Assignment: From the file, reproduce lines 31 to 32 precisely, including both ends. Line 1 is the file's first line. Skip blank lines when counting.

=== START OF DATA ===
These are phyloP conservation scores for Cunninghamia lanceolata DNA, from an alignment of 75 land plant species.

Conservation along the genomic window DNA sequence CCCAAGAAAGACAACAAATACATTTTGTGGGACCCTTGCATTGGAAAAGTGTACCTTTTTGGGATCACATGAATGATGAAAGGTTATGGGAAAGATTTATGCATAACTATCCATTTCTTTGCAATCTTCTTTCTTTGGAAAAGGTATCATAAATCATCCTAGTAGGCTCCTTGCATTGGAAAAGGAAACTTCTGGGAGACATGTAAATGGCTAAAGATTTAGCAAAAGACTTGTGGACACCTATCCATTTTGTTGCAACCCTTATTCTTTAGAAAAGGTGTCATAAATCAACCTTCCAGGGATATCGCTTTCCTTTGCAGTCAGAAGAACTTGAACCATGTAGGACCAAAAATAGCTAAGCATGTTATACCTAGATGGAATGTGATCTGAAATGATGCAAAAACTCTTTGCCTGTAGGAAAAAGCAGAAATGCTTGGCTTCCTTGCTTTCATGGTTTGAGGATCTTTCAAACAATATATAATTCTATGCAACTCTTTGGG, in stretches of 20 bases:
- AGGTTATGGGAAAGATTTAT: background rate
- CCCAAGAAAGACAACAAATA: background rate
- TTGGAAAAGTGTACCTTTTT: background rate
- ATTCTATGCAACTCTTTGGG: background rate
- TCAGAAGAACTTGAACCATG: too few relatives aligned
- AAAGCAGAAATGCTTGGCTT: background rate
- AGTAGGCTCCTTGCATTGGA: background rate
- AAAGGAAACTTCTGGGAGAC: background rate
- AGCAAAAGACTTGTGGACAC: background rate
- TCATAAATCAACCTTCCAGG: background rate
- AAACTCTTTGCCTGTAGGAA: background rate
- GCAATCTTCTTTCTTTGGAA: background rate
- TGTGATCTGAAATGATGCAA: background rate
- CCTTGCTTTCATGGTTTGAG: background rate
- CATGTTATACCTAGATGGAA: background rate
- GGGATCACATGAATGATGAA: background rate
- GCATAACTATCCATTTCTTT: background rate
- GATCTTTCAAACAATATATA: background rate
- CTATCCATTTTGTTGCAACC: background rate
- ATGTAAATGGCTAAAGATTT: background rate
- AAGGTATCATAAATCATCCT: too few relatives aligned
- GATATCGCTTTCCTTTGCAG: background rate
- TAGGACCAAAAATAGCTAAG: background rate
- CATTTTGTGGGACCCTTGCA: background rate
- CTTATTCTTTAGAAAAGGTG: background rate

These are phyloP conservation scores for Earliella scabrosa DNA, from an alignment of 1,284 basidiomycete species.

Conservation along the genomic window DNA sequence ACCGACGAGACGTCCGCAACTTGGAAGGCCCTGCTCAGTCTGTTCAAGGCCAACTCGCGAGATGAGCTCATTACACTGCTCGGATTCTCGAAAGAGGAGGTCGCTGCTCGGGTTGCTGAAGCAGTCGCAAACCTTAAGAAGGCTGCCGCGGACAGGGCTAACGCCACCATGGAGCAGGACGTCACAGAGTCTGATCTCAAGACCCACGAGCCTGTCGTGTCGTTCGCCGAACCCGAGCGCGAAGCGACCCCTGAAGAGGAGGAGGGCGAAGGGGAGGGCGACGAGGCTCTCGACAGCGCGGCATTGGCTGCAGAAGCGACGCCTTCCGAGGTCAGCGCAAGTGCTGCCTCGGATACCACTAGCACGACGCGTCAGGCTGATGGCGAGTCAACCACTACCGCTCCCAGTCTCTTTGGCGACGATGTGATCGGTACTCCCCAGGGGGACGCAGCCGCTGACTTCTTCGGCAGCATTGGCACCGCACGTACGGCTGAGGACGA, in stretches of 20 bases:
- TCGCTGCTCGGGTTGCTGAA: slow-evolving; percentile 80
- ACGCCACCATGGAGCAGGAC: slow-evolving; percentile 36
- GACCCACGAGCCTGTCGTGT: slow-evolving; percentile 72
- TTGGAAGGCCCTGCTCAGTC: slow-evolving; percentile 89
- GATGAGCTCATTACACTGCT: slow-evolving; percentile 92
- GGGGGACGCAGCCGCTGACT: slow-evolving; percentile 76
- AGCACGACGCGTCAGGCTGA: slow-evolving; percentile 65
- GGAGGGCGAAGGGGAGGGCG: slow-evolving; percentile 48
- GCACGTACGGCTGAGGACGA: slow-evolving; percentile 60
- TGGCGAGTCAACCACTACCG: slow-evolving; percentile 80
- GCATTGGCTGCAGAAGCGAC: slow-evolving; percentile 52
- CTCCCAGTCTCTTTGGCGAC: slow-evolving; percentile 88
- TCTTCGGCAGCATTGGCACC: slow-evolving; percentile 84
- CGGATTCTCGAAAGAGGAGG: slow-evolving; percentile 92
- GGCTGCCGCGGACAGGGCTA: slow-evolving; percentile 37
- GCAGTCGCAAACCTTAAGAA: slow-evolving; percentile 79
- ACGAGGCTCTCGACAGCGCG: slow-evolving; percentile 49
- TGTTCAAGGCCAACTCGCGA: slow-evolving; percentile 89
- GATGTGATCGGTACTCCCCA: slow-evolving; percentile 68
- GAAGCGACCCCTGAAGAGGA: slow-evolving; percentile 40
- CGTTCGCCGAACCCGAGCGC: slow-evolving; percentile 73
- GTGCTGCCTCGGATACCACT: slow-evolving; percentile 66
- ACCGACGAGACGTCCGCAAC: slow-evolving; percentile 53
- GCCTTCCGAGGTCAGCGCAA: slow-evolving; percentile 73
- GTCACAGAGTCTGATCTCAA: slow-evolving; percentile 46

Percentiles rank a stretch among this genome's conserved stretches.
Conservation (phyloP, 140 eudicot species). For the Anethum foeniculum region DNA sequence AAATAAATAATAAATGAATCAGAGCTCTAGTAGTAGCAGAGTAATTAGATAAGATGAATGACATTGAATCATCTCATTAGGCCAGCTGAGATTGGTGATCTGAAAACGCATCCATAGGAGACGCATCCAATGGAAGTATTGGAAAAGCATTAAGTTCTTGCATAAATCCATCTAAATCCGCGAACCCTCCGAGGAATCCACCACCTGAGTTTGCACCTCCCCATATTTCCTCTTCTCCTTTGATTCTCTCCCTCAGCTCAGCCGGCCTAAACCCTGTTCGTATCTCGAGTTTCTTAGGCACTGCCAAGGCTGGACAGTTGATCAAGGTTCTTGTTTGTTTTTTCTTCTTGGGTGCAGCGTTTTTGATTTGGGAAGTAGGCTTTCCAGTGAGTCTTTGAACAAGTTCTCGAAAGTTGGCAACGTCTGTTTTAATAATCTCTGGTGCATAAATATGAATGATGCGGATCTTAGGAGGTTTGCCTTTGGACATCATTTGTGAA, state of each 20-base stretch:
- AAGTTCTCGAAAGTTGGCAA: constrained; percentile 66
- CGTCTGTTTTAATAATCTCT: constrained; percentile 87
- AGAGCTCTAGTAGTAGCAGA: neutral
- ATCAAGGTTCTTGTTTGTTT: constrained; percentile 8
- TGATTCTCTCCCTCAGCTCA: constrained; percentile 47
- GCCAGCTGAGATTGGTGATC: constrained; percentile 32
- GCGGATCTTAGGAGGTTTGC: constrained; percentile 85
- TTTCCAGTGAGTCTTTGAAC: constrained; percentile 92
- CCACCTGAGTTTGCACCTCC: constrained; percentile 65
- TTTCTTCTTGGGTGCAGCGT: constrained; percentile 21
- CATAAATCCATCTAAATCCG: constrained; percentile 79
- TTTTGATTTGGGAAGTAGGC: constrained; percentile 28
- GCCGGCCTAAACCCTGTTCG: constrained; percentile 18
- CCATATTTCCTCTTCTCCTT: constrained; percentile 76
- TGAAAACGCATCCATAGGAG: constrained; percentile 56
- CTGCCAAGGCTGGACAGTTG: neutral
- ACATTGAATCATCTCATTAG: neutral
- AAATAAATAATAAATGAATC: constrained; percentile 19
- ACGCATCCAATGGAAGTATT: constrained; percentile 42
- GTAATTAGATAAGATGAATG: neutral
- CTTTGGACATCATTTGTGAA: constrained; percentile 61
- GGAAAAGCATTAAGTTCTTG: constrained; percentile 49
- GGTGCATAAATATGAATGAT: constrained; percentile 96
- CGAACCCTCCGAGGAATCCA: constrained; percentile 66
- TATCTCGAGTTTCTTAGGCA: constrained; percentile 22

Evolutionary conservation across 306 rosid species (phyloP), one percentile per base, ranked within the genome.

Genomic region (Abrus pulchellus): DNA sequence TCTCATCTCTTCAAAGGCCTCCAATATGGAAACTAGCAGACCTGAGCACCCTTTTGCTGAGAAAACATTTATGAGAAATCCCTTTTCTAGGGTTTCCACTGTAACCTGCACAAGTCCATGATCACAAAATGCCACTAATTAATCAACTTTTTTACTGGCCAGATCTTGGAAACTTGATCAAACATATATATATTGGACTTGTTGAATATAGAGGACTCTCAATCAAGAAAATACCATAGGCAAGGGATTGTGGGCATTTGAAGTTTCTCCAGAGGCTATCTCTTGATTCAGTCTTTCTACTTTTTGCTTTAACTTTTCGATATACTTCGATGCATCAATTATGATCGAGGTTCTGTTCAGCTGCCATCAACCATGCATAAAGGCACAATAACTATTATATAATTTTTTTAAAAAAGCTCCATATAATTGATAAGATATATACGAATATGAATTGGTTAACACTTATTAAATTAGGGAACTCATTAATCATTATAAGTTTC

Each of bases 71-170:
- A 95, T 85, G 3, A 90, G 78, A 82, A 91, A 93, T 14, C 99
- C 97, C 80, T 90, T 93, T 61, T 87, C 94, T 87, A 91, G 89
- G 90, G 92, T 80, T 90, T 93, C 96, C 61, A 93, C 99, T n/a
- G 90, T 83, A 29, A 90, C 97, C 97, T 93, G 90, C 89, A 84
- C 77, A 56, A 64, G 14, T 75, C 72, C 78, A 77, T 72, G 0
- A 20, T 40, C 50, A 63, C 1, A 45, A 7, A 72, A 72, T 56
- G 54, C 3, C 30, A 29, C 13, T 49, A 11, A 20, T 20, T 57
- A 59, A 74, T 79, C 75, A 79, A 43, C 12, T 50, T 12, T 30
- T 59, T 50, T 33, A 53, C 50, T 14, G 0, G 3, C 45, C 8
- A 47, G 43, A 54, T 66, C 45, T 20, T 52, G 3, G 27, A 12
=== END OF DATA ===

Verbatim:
- ACGCCACCATGGAGCAGGAC: slow-evolving; percentile 36
- GACCCACGAGCCTGTCGTGT: slow-evolving; percentile 72